Previous SectionIndexHome Page

22 Oct 2002 : Column 116—continued

Comprehensive Spending Review

29. Dr. Vincent Cable (Twickenham): If he will make a statement on the implications of the comprehensive spending review for the performance of his Department in relation to IT. [73605]

The Parliamentary Secretary, Lord Chancellor's Department (Yvette Cooper): The comprehensive spending review set out plans to invest more than #1 billion in IT in the criminal justice system over the next three years. The Lord Chancellor's Department, the Home Office and the Office of the Attorney-General have been working together to determine the best spread of investment throughout the criminal justice system. Those discussions are not yet complete, but we expect the programme to include IT infrastructure in the Crown courts, the development of exhibit and the investment for magistrates courts that is already under way.

Dr. Cable : Does the Minister's answer imply that she accepts the criticism of the Master of the Rolls, Lord Phillips, who said that the Department was seriously at fault for under-investing in IT in the courts, such that the Lord Chief Justice's reforms are being seriously imperilled and there is a major pile-up of costs and delays in the civil courts?

Yvette Cooper: We certainly believe that there is a need for more investment in IT infrastructure, not only in the courts but in other parts of the criminal justice system and on the civil side. We are making progress in using IT. For example, the money claim online service, which allows people to issue claims over the internet, is proving a great success. The number of cases that now go through it means that it is the fourth largest county court in the country. Progress is being made, but it takes time to put in place the new infrastructure and IT that we need.

Mr. William Cash (Stone): Does the Minister accept that it is a matter of using IT not only in her Department but in other Departments such as the Home Office? She knows that not enough progress has been made in reducing unnecessary delays in the court system from arrest to sentence. Surely the time has come to embrace the concept of modern IT strategy, which will assist with

22 Oct 2002 : Column 117

the more effective disposal of cases and reduce the alarming proportion that is unnecessarily discontinued. Will she make a pledge to use it more effectively?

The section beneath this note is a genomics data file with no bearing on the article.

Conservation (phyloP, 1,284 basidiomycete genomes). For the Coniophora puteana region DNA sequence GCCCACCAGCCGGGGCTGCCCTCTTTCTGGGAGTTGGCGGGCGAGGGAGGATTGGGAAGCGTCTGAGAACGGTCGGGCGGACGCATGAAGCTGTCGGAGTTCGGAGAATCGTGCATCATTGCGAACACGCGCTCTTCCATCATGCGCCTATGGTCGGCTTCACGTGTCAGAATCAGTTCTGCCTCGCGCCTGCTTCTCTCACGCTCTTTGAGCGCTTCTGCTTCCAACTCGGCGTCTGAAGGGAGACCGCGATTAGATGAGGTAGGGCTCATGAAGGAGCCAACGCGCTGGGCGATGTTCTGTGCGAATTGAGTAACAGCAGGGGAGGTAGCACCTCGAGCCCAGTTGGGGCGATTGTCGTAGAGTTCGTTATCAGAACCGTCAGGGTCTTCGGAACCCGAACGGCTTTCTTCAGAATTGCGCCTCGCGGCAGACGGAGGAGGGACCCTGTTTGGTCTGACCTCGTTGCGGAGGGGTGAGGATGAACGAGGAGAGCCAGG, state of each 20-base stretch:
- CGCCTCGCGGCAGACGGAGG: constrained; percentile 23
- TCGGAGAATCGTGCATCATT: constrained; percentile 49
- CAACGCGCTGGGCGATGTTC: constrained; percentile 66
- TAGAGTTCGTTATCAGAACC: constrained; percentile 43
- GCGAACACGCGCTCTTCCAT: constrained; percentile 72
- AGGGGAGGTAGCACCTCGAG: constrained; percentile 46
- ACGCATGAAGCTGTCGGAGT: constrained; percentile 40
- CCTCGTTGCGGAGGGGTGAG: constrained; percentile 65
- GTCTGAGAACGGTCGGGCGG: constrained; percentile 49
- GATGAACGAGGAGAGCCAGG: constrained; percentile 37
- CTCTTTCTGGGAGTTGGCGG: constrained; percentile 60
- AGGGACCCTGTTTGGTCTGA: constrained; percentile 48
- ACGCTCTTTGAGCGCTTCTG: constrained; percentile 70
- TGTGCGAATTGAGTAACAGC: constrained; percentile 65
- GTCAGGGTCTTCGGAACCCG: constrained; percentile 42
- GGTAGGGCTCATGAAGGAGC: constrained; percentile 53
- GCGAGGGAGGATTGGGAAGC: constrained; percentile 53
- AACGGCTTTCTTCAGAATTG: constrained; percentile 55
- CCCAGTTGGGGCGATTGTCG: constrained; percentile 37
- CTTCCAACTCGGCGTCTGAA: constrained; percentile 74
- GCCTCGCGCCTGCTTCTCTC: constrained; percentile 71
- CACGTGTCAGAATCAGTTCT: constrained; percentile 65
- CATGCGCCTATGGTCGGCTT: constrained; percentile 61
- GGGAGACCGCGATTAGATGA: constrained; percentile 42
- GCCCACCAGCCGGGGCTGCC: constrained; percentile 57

Yvette Cooper: I am glad that the hon. Member for Stone (Mr. Cash) is present; we heard that the hon. Member for Surrey Heath (Mr. Hawkins) had taken over his responsibilities. I am glad that the hon. Member for Stone remains in his place; I imagine that he would be reluctant to give up being the shadow spokesperson for the Lord Chancellor's Department's new responsibilities for referendums and European elections.

I welcome the hon. Gentleman's support for IT throughout the criminal justice system. He is right that it needs to be applied throughout the system and that we need to examine the links between the police, the Crown Prosecution Service, the courts, the prisons and so on. That is why all Departments have been working closely together. We are making progress in reducing delays. I draw to his attention that the time from arrest to sentence for persistent young offenders is now 66 days, whereas when the Conservative party left office in 1997, it was 142 days.

Child Contact Centres

30. Mr. Anthony D. Wright (Great Yarmouth): What assessment he has made of the adequacy of facilities at child contact centres. [73606]

The Parliamentary Secretary, Lord Chancellor's Department (Ms Rosie Winterton): My Department is working with the child contact organisations to survey the current provision of child contact centres. This will help us to identify where the gaps are in provision and how we can improve that provision. The Government are also providing funding of #900,000 over three years to key child contact centre organisations to develop models of supervised contact aimed at supporting those most at risk.

Mr. Wright: I thank my hon. Friend for that reply. Is she aware that, in a few cases, contact is between not only parents and children but sister and brother? Over the past three or four years, I have been involved in a case in which the sister is also subject to the provisions involving supervision when she meets her brother. What facilities can the Minister offer in rare cases such as this, in which sister and brother also have to meet under supervision?